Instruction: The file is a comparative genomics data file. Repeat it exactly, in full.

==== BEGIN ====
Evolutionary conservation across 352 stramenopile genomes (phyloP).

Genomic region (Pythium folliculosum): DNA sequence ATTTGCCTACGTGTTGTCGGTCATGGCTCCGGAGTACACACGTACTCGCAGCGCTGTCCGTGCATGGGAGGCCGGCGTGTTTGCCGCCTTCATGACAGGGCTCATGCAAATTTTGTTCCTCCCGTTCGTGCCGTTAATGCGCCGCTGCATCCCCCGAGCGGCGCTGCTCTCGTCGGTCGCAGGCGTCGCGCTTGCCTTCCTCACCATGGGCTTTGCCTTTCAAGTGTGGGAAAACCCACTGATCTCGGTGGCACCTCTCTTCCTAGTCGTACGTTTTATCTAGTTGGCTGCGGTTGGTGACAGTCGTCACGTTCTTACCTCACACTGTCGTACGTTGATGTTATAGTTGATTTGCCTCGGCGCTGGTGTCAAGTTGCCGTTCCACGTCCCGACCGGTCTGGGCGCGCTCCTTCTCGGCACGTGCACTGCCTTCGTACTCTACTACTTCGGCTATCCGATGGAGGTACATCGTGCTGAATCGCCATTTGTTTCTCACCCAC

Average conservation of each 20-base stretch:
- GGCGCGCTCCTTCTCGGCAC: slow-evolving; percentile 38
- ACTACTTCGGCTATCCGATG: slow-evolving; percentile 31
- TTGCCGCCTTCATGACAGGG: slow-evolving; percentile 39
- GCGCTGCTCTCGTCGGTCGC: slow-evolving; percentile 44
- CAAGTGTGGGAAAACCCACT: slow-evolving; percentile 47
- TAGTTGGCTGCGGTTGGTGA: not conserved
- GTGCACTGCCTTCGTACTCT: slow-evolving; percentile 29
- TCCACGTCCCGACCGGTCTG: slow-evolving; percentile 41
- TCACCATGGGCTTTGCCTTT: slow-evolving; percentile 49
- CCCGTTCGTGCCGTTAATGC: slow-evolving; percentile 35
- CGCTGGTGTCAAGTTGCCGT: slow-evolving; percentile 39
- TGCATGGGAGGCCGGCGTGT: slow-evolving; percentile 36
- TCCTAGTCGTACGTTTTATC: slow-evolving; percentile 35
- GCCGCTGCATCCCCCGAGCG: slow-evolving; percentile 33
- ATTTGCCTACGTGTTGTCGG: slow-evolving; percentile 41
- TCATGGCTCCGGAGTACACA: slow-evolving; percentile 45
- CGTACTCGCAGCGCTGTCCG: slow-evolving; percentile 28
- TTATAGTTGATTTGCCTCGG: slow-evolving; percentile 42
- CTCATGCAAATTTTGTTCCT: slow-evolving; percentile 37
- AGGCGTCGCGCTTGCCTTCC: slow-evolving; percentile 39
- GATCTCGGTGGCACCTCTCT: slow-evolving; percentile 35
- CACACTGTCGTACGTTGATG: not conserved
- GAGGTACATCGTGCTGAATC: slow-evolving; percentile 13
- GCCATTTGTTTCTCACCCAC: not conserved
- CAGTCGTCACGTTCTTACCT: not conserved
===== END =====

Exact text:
Evolutionary conservation across 352 stramenopile genomes (phyloP).

Genomic region (Pythium folliculosum): DNA sequence ATTTGCCTACGTGTTGTCGGTCATGGCTCCGGAGTACACACGTACTCGCAGCGCTGTCCGTGCATGGGAGGCCGGCGTGTTTGCCGCCTTCATGACAGGGCTCATGCAAATTTTGTTCCTCCCGTTCGTGCCGTTAATGCGCCGCTGCATCCCCCGAGCGGCGCTGCTCTCGTCGGTCGCAGGCGTCGCGCTTGCCTTCCTCACCATGGGCTTTGCCTTTCAAGTGTGGGAAAACCCACTGATCTCGGTGGCACCTCTCTTCCTAGTCGTACGTTTTATCTAGTTGGCTGCGGTTGGTGACAGTCGTCACGTTCTTACCTCACACTGTCGTACGTTGATGTTATAGTTGATTTGCCTCGGCGCTGGTGTCAAGTTGCCGTTCCACGTCCCGACCGGTCTGGGCGCGCTCCTTCTCGGCACGTGCACTGCCTTCGTACTCTACTACTTCGGCTATCCGATGGAGGTACATCGTGCTGAATCGCCATTTGTTTCTCACCCAC

Average conservation of each 20-base stretch:
- GGCGCGCTCCTTCTCGGCAC: slow-evolving; percentile 38
- ACTACTTCGGCTATCCGATG: slow-evolving; percentile 31
- TTGCCGCCTTCATGACAGGG: slow-evolving; percentile 39
- GCGCTGCTCTCGTCGGTCGC: slow-evolving; percentile 44
- CAAGTGTGGGAAAACCCACT: slow-evolving; percentile 47
- TAGTTGGCTGCGGTTGGTGA: not conserved
- GTGCACTGCCTTCGTACTCT: slow-evolving; percentile 29
- TCCACGTCCCGACCGGTCTG: slow-evolving; percentile 41
- TCACCATGGGCTTTGCCTTT: slow-evolving; percentile 49
- CCCGTTCGTGCCGTTAATGC: slow-evolving; percentile 35
- CGCTGGTGTCAAGTTGCCGT: slow-evolving; percentile 39
- TGCATGGGAGGCCGGCGTGT: slow-evolving; percentile 36
- TCCTAGTCGTACGTTTTATC: slow-evolving; percentile 35
- GCCGCTGCATCCCCCGAGCG: slow-evolving; percentile 33
- ATTTGCCTACGTGTTGTCGG: slow-evolving; percentile 41
- TCATGGCTCCGGAGTACACA: slow-evolving; percentile 45
- CGTACTCGCAGCGCTGTCCG: slow-evolving; percentile 28
- TTATAGTTGATTTGCCTCGG: slow-evolving; percentile 42
- CTCATGCAAATTTTGTTCCT: slow-evolving; percentile 37
- AGGCGTCGCGCTTGCCTTCC: slow-evolving; percentile 39
- GATCTCGGTGGCACCTCTCT: slow-evolving; percentile 35
- CACACTGTCGTACGTTGATG: not conserved
- GAGGTACATCGTGCTGAATC: slow-evolving; percentile 13
- GCCATTTGTTTCTCACCCAC: not conserved
- CAGTCGTCACGTTCTTACCT: not conserved